“Any understanding of autism should not be approached from a position of ‘deficit’, but rather from apposition of ‘difference’. Autistic people are not neuro-typical people with something missing or something extra added on. They are different. If we are serious about equality and inclusion within any area, then we must first of all understand that difference.”
– Christine Breakey (2006), The Autism Spectrum: A Guide to Good Practice
This month, organisations nationally have been recognising the importance of neurodiversity and championing diversity and inclusion. Below we take a look at how colleagues at Carlisle College induct new learners and introduce them to their course, how Newcastle College’s Autism Academy creates a safe space for learners with their Autism Base Room, how Newcastle Sixth Form College engage their leaners and colleagues in neurodiversity and how colleagues and learners recently came together at Lewisham College to celebrate their personal and academic achievements.
Carlisle College – Transitioning into College Life
For young learners, transitioning into college life can be daunting with a lot of new information to take in. This transition tentatively begins in Year 9, when colleagues from Carlisle College’s Transition Team first become involved in the learner’s journey by attending Education, Health and Care Plan (EHCP) review meetings and discuss the possibility of the learner attending the college. By Year 10 and Year 11, there is a more active focus among colleagues on inviting the learners into the college for visits and tours, usually during academic holidays. Taster days and infills are also often arranged to give the learner and their family as much information as they need to make an informed decision on their next steps.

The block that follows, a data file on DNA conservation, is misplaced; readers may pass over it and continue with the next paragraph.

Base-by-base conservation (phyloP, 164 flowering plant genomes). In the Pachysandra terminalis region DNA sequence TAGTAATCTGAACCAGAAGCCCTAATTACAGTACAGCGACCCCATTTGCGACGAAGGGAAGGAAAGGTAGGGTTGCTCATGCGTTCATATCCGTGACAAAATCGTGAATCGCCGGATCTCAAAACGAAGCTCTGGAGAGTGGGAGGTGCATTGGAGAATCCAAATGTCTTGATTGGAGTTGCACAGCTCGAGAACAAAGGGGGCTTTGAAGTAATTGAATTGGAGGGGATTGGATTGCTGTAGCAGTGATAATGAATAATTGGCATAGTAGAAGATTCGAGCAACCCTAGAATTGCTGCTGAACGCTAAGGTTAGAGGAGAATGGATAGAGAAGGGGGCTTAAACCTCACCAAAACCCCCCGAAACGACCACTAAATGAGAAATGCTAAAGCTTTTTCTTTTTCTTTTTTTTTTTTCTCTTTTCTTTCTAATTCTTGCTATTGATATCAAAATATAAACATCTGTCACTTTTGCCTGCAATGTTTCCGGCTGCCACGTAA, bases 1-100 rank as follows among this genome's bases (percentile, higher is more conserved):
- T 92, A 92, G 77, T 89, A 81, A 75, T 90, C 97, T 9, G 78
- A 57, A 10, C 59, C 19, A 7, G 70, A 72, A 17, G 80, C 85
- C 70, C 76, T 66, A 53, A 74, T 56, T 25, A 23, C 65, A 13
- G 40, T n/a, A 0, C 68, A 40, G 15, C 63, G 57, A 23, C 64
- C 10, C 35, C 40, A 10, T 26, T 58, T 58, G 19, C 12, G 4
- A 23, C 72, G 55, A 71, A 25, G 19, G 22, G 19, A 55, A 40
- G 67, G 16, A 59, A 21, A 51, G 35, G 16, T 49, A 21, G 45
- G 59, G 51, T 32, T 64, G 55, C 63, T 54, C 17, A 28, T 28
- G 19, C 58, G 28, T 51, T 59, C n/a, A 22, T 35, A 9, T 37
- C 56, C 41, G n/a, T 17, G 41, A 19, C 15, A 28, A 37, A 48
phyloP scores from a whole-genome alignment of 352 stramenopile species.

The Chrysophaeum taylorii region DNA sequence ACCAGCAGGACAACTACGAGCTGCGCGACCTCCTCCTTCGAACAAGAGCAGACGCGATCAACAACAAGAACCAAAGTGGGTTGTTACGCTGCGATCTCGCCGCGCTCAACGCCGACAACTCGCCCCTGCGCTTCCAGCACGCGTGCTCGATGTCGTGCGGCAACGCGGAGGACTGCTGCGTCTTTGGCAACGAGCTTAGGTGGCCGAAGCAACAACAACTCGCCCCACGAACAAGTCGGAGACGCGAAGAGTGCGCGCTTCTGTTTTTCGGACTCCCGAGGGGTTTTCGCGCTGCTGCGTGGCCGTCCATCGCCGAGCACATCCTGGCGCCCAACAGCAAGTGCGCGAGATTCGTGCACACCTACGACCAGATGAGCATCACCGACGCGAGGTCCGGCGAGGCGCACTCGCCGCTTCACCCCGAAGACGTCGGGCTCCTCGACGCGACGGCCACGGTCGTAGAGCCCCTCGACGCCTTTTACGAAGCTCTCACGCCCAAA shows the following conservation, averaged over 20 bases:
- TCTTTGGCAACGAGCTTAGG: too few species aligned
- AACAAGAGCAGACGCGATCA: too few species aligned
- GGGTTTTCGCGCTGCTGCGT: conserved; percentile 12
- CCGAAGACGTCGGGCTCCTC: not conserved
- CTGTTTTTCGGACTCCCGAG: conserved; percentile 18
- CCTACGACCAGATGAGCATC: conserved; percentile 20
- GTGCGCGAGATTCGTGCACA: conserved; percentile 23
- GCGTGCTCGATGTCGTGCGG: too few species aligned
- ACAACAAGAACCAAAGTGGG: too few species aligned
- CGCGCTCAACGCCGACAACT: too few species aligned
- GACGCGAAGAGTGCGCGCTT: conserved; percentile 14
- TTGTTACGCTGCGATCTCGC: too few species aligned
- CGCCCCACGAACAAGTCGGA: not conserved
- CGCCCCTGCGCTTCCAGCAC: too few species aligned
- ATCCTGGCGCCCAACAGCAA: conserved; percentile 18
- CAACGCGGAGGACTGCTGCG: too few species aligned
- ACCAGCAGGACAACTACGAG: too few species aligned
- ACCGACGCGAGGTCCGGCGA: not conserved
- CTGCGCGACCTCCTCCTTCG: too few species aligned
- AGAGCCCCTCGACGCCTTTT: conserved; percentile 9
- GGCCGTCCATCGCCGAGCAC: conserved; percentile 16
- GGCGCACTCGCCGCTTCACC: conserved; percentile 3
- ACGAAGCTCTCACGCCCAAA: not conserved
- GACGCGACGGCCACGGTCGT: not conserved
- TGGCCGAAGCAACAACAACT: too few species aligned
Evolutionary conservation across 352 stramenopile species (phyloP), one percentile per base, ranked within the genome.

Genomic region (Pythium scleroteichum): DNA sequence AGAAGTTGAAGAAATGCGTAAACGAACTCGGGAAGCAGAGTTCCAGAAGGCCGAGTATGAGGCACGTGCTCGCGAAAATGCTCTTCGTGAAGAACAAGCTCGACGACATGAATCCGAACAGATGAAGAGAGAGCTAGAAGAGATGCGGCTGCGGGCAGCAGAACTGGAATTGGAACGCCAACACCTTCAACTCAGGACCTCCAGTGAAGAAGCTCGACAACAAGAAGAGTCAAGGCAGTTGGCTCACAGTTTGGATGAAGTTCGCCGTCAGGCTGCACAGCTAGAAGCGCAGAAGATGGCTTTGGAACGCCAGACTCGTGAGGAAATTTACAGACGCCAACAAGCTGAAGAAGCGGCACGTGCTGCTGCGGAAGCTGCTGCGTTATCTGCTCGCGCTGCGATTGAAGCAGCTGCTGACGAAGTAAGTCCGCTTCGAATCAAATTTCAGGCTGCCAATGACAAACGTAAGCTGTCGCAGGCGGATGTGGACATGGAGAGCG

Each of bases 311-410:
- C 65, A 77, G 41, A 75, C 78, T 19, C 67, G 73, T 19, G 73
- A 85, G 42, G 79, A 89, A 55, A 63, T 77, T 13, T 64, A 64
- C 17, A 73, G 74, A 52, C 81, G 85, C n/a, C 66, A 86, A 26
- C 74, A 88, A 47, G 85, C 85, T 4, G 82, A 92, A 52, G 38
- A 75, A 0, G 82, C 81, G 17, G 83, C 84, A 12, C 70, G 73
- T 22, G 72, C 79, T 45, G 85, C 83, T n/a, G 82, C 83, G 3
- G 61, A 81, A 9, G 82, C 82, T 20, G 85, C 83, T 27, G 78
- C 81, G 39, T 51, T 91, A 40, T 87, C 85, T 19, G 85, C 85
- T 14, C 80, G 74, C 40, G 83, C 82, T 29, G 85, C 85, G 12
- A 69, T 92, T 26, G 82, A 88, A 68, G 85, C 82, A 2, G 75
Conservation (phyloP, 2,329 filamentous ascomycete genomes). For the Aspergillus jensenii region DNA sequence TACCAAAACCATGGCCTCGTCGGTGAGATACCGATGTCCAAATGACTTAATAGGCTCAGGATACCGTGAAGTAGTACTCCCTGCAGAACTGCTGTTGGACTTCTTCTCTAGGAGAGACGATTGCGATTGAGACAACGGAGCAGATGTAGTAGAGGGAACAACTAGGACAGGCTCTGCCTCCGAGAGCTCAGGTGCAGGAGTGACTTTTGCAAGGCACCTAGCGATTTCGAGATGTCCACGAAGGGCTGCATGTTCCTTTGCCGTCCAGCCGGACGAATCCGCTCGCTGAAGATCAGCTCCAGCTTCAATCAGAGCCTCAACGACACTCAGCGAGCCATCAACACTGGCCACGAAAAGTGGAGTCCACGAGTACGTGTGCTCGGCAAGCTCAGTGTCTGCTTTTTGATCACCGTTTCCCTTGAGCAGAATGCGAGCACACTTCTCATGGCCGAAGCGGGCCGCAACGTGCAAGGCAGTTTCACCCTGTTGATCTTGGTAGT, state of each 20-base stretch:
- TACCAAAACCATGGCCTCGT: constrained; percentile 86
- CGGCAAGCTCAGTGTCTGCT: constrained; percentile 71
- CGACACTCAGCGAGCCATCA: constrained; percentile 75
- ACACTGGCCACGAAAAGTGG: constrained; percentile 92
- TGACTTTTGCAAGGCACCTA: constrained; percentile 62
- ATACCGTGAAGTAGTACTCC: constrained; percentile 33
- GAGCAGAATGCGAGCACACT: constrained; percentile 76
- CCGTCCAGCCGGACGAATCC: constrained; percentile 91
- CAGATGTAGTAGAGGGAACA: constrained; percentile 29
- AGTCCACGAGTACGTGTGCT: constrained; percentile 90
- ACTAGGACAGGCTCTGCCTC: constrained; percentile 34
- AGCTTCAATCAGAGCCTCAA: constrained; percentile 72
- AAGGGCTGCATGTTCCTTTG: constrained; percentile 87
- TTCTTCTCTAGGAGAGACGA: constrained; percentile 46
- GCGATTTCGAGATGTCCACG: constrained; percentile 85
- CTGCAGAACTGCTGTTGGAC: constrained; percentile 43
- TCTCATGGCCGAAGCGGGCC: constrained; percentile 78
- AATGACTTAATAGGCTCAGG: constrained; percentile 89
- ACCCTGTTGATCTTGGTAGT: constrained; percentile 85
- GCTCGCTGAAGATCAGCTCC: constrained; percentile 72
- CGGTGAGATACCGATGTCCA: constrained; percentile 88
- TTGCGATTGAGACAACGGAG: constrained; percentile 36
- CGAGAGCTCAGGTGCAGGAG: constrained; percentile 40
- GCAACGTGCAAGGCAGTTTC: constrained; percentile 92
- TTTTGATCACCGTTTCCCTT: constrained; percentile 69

Recently the Transition Team were also inspired by a ‘quiet hour’ held by some of the local supermarkets for autistic shoppers who struggle with music and noise. The team at Carlisle organised a Quiet Advice and Guidance Evening, allowing young learners to meet colleagues and curriculum leaders in a classroom environment, rather than a hall or a refectory. This change in location meant teaching colleagues had more time to talk to the young learners about the details of their course, while Learning Support and Student Ambassadors were also on hand to answer questions around support and college life. Learners that went on to register with the college were then offered a quiet enrolment session that avoided the long ques often seen at busy times and ensured a calm and friendly atmosphere was created.
Understanding the behaviours of an autistic learner is key for a teaching or support colleague, as it is this understanding of how students learn and interact with the world around them that can allow colleagues to tailor classroom activities to their individual needs.
To support our teaching and support colleagues, Carlisle College are currently running Autism Awareness Training. The session offers an overview of autism and the various traits learners can present, explores lesson planning and student profiles for learners with autism and examines how the teaching colleague can differentiate tasks.
This training introduces colleagues to a range of techniques and strategies to support learners including the importance of keeping the student’s profile up to date as they develop and become more comfortable or confident and modifying assignment briefs to be more user friendly. These strategies go a long way in ensuring our learners have the tools they need to unlock their potential.
Newcastle College – The Autism Base Room
Colleagues at Newcastle College are proud of their Autism Base Room, a space for learners to strengthen their social, communication and independent living skills. In addition to being available for enrichment and fundraising events, trained and experienced colleagues supervise the room at all times, ensuring learners can drop-in during break times and free periods.